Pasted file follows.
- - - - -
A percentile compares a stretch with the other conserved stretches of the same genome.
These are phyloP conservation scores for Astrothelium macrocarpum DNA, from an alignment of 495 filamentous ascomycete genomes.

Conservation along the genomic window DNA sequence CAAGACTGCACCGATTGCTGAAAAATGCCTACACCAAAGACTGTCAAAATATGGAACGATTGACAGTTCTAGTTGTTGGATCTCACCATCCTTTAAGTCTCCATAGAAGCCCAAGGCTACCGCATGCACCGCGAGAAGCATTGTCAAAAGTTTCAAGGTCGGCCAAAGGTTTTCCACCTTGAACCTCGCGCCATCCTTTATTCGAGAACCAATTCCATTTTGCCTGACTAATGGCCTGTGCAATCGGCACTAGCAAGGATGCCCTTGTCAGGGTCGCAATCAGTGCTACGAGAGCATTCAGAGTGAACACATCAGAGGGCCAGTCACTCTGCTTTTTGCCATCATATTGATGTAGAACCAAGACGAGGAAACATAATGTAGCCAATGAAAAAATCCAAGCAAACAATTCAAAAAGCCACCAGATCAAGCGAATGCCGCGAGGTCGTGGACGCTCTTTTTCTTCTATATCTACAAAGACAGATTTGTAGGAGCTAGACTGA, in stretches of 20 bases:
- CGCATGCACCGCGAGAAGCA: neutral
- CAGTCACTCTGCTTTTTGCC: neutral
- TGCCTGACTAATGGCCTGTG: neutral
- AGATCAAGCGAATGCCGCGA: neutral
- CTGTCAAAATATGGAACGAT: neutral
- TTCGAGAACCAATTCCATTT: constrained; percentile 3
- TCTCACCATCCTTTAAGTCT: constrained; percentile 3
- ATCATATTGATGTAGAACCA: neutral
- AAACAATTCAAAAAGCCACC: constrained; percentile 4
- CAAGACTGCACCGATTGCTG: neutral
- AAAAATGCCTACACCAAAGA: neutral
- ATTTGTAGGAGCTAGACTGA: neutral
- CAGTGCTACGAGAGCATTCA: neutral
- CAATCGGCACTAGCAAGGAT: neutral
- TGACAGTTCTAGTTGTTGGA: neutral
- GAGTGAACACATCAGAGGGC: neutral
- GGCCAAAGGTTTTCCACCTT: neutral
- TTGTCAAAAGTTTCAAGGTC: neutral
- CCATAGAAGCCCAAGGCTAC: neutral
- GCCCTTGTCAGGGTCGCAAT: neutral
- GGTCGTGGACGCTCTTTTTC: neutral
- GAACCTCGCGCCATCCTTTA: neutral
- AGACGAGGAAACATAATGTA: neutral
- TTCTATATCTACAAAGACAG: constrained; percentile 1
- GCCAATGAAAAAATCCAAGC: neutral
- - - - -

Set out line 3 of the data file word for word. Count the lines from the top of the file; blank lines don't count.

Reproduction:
Conservation along the genomic window DNA sequence CAAGACTGCACCGATTGCTGAAAAATGCCTACACCAAAGACTGTCAAAATATGGAACGATTGACAGTTCTAGTTGTTGGATCTCACCATCCTTTAAGTCTCCATAGAAGCCCAAGGCTACCGCATGCACCGCGAGAAGCATTGTCAAAAGTTTCAAGGTCGGCCAAAGGTTTTCCACCTTGAACCTCGCGCCATCCTTTATTCGAGAACCAATTCCATTTTGCCTGACTAATGGCCTGTGCAATCGGCACTAGCAAGGATGCCCTTGTCAGGGTCGCAATCAGTGCTACGAGAGCATTCAGAGTGAACACATCAGAGGGCCAGTCACTCTGCTTTTTGCCATCATATTGATGTAGAACCAAGACGAGGAAACATAATGTAGCCAATGAAAAAATCCAAGCAAACAATTCAAAAAGCCACCAGATCAAGCGAATGCCGCGAGGTCGTGGACGCTCTTTTTCTTCTATATCTACAAAGACAGATTTGTAGGAGCTAGACTGA, in stretches of 20 bases: